Over 7 million of Medicaid's 50 million beneficiaries are "dual eligibles," low-income elderly and individuals with disabilities who are enrolled in both Medicaid and Medicare. While Medicare covers basic health services, including physician and hospital care, dual eligibles rely on Medicaid to pay Medicare premiums and cost-sharing and to cover critical benefits Medicare does not cover, such as long-term care.
Dual eligibles comprised 18% of all Medicare beneficiaries in 2000, but they accounted for 24% of total Medicare spending. Similarly, they represented 16% of all Medicaid enrollees but 42% of program spending.
Got that? 40% of Medicaid spending goes to elderly and disabled. They're "the poor", sure, but they're also the children and parents of working and middle class people.
If you have an elderly parent who requires long-term care and cannot afford long-term care and Romney and Ryan cut Medicaid, you have two options. You can pay for that long-term care yourself (which you won't be able to do if you're a middle class wage-earner) or you can quit your job and care for that elderly parent. If you're a working class or lower middle class parent and your children qualify for Medicaid under SCHIP or any other program, Romney and Ryan are threatening to take health insurance away from your children. Not "the poor". You. Your children.
Medicaid benefits working class and middle class people, now, today, and Romney-Ryan want to gut it. That's how I'll be presenting The Romney-Ryan Plan to voters face-to-face in this white working class county because that's the truth. "The poor" will thus benefit without being made the abstract objects of appeals to pity or charity, and we can finally start the long, slow process of telling the truth about who gets what in this country. We can start admitting that MOST of us benefit from federal programs, either directly or indirectly.I benefitted directly from a federal-state program for poor pregnant women 22 years ago. I was temporarily poor. I'm no longer poor. The healthy baby that resulted from that excellent low-cost subsidized maternity care I received 22 years ago is now working and paying taxes. Soonergrunt wrote a wonderful, brutally honest piece where he told us he once (gasp!) received aid when his family was in a bind. Soonergrunt works and pays taxes. He was temporarily poor. He's no longer poor. There are a LOT of us with these stories. If we want to help "the poor" we should tell these stories and stand in front of them, with them, not cut them off and set them apart and beg on their behalf. "The poor" will be better for it, and so will the rest of us, because we'll be living in reality.
Deadbeat dad and Tea Party House member, Joe Walsh, at a town hall meeting last week:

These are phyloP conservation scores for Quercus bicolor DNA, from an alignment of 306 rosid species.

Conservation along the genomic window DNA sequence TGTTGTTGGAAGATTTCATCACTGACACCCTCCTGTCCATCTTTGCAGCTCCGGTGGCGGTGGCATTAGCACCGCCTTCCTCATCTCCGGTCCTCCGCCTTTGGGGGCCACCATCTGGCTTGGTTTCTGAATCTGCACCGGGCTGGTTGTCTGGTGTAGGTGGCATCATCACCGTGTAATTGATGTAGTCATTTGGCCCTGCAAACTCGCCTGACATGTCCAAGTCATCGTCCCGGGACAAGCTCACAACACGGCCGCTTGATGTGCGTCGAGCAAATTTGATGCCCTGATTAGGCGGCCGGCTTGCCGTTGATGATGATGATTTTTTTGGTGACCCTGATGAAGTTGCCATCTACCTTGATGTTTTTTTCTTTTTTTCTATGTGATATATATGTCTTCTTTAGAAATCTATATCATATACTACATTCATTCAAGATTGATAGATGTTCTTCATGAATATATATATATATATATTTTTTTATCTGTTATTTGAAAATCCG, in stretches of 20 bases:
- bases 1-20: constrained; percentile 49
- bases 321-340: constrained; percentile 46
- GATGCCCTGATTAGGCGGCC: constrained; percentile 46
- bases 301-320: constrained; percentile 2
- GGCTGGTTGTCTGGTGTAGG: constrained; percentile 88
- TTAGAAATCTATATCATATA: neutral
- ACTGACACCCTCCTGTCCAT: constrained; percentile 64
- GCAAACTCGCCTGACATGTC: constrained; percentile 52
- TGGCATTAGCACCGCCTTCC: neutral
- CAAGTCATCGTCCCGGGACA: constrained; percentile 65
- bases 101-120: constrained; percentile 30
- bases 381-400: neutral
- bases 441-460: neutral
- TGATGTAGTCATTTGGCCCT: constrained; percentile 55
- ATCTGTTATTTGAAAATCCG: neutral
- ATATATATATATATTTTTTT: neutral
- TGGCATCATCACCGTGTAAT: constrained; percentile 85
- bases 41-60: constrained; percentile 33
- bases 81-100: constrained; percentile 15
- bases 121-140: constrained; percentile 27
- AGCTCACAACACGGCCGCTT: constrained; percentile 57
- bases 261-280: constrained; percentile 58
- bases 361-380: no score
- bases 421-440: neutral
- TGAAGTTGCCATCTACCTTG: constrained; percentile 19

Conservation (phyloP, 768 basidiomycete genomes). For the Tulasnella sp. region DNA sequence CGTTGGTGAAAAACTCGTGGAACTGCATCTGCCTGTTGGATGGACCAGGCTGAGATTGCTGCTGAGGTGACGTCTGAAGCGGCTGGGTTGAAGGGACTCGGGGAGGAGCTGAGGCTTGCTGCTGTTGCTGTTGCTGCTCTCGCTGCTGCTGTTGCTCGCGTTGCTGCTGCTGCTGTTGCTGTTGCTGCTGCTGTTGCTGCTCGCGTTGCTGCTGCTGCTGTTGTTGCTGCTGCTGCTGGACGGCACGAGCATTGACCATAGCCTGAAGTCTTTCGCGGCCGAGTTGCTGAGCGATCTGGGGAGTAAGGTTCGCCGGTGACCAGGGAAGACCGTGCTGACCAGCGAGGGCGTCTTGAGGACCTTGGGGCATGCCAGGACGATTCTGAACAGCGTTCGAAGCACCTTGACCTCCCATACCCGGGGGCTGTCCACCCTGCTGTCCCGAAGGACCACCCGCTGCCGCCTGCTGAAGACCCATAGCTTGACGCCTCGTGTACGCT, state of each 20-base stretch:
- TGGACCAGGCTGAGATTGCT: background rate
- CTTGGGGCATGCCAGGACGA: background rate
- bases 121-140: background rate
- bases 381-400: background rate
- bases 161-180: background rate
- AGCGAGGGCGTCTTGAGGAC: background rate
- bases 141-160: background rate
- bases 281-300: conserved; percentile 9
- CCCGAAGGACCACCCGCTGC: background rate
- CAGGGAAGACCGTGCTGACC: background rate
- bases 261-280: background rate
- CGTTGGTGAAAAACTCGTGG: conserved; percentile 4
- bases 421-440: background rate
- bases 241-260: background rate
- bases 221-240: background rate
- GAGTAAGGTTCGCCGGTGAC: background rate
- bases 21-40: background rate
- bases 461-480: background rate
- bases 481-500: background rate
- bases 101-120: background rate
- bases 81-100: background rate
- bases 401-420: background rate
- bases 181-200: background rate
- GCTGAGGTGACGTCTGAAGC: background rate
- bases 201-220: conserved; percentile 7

"One thing I'm sure of is that there are people in this country – there is a radical strain of Islam in this country -– it's not just over there –- trying to kill Americans every week. It is a real threat, and it is a threat that is much more at home now than it was after 9/11," Walsh said.
Walsh went on to claim that radical Islam had found its way into the Chicago suburbs, including some that he represents.
"It's here. It's in Elk Grove. It's in Addison. It's in Elgin. It's here," he said.
"This is one thing I want my government to do is protecting us against this threat, because let's be honest, folks, it is a threat."
And the obligatory finish to any hate-filled Islamophobic rant.
"…it's not a matter of if. It's a matter of when."
Two days later, 15 miles from where Walsh gave his speech, "when" happened. But it wasn't the 'when' Walsh had predicted.
A 51-year-old man was charged with shooting at a mosque he lives near in north suburban Morton Grove, according to authorities.
Police confiscated a "high-velocity air rifle" from the home of David Conrad, who lives just east of the mosque. He was charged with three counts of aggravated discharge of a firearm and one count of criminal damage to property, all felonies.
Coincidence? Maybe, but probably not. When you read stories like this one, you come to understand that the Republican Party really does represent the dark side. They operate on the notion that the best way to move their narrow-minded agenda forward is to appeal to people's basic fears. Exploiting xenophobic traits in the weak and the stupid is a finely honed craft for Republicans like Walsh and Bachmann. In fact, the entire birtherism craze was created on this principle. Beware, the black guy with the strange name. He's not one of us! Racist morons.
Tammy Duckworth, the Iraq war vet who lost both legs in a Blackhawk helicopter attack, is running a strong campaign against Walsh in Illinois District 8. Decency and honesty would be well served if she was able to extract one of the bigoted, do-nothing teabaggers from Congress.